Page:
Capvision targeted in Chinese crackdown on foreign consultancies

12 May 2023 3 min. read
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Chinese state television on Monday broadcast a raid on Capvision, as the country continues its crackdown on consulting firms.

China Central Television (CCTV) aired footage of police raiding Capvision’s Shanghai offices, questioning employees, and seizing computers. The consultancy was accused of “degenerating into an accomplice of overseas intelligence agencies.”

China’s ministry of foreign affairs on Tuesday said the raid was undertaken to promote “sound development” of the consulting sector and “safeguard China’s security and development interests.”

Capvision was founded in 2006 by former investment bankers and management consultants, including two Wharton graduates who previously worked at Bain & Company. Headquartered in Shanghai and New York, the firm has a global network of more than 450,000 experts providing industry research and advice to hedge funds, corporations, and management consultancies. Of its 700 employees, 500+ are based in mainland China.

The Central Political and Legal Affairs Commission, China’s top legal body, on Tuesday alleged Capvision had accepted consulting projects from companies with close ties to foreign governments, military, and intelligence agencies. The report also claimed Capvision accepted consulting contracts in sensitive fields including national defence and high-tech – areas where the US has imposed trade restrictions in recent months.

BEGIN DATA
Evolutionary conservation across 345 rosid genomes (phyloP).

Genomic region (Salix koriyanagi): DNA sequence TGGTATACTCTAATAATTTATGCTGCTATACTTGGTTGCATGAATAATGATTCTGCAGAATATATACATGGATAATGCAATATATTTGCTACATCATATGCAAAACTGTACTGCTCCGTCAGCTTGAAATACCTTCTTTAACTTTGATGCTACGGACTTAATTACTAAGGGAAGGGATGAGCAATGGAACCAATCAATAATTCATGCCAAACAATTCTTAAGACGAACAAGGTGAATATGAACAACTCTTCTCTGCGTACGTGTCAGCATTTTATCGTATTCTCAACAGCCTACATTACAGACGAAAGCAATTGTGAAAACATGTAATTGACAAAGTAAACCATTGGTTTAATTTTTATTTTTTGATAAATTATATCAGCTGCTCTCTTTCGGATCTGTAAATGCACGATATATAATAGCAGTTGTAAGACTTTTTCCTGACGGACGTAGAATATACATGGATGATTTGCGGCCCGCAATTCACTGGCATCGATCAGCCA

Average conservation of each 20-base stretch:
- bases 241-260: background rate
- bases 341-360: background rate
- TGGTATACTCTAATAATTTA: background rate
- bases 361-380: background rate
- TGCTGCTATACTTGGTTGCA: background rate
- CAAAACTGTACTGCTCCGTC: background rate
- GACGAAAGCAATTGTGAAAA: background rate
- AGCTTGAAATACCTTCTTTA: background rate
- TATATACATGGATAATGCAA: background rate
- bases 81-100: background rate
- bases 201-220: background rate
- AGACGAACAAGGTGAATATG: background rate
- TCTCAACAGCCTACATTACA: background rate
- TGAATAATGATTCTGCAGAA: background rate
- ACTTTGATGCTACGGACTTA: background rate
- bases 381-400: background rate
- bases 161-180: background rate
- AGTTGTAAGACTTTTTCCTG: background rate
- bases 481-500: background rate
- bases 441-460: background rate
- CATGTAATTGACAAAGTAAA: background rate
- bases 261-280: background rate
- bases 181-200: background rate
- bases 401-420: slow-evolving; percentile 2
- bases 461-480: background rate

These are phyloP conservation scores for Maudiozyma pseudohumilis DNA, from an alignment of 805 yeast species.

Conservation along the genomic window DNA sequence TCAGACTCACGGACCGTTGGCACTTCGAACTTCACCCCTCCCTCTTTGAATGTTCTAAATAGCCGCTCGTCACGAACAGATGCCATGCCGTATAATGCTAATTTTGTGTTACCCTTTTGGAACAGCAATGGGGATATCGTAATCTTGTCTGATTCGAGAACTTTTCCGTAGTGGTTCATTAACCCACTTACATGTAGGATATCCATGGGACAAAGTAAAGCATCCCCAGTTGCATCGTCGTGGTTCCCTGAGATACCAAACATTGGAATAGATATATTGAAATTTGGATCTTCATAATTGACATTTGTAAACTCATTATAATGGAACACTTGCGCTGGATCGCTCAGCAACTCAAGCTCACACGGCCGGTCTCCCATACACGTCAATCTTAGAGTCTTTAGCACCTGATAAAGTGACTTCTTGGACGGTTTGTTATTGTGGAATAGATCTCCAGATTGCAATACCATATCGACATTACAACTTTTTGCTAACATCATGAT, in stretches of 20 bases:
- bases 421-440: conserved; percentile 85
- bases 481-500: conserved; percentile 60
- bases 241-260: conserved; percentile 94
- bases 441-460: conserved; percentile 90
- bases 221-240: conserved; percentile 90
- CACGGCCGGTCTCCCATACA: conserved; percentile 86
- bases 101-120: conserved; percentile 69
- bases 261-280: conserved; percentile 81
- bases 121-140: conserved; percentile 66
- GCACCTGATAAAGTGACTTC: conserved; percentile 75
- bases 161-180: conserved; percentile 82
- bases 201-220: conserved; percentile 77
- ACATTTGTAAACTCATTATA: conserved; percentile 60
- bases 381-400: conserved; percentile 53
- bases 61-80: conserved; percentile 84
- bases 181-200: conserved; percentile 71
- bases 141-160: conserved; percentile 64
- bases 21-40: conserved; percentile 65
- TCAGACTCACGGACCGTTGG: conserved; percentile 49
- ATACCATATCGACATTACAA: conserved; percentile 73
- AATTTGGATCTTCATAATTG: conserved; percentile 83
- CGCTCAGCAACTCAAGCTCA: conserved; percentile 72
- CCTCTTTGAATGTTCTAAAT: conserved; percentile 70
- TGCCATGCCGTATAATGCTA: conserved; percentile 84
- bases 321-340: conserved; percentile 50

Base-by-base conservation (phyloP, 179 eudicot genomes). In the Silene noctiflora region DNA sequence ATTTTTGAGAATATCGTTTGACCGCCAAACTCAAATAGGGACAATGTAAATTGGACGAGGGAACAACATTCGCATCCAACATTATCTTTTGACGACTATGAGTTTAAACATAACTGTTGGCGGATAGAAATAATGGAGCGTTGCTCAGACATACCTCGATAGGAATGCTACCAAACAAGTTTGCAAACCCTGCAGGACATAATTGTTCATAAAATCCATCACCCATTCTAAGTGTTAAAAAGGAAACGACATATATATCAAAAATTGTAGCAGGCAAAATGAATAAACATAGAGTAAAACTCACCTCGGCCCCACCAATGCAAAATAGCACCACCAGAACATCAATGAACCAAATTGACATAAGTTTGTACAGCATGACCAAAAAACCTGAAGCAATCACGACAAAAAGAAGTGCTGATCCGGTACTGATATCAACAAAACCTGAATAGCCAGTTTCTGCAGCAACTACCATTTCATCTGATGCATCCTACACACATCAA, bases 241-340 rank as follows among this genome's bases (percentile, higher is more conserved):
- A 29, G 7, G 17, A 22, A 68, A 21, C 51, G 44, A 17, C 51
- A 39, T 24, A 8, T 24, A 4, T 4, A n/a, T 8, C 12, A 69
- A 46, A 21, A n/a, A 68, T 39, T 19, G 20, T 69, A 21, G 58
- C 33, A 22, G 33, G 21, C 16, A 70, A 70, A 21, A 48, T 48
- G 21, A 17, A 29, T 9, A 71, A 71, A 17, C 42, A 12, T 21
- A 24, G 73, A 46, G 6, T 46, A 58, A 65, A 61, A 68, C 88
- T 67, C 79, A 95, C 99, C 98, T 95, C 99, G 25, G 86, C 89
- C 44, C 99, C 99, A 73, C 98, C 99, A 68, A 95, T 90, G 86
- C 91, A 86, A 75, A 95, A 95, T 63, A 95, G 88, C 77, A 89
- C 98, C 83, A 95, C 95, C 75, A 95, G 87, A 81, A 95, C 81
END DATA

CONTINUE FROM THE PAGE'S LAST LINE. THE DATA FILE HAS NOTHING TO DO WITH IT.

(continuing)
Capvision targeted in Chinese crackdown on foreign consultancies

Capvision on Wednesday said it had set up a compliance committee to deal with data security issues and that the investigation was a wakeup call for the industry.

China’s raid on Capvision was the most highly publicized instance of its recent campaign against foreign consultancies. Police in April raided the Shanghai office of strategy firm Bain & Company, seizing phones and laptops. In March, police detained five Chinese nationals working in the Beijing office of Mintz Group, a US consulting firm that provides due diligence services.

China last month approved a new espionage law that broadens the list of activities that are categorized as spying. The country has also clamped down on foreign access to information, including public databases, real-time supply chain data, and academic databases.

The crackdown is at odds with messaging from Li Qiang, the Chinese Communist Party’s second-in-command, who has been trying to lure back foreign investment after tight Covid controls crushed growth in 2022.

Bain offers China staff six-month leave

Following the raid on its Shanghai office, Bain has offered some staff in China the opportunity to take six months of leave while retaining a portion of their salary, the South China Morning Post reported on Thursday.

Under the voluntary “career enrichment programme,” employees would receive 30% of their base pay.

Bain has offered a similar arrangement in its US operations to retain MBA grads while the consulting industry faces a slump in demand. The firm has told MBA grads with offer letters it will pay them $40,000 to work for a non-profit or $30,000 to learn a new language if they push their start dates to April 2024.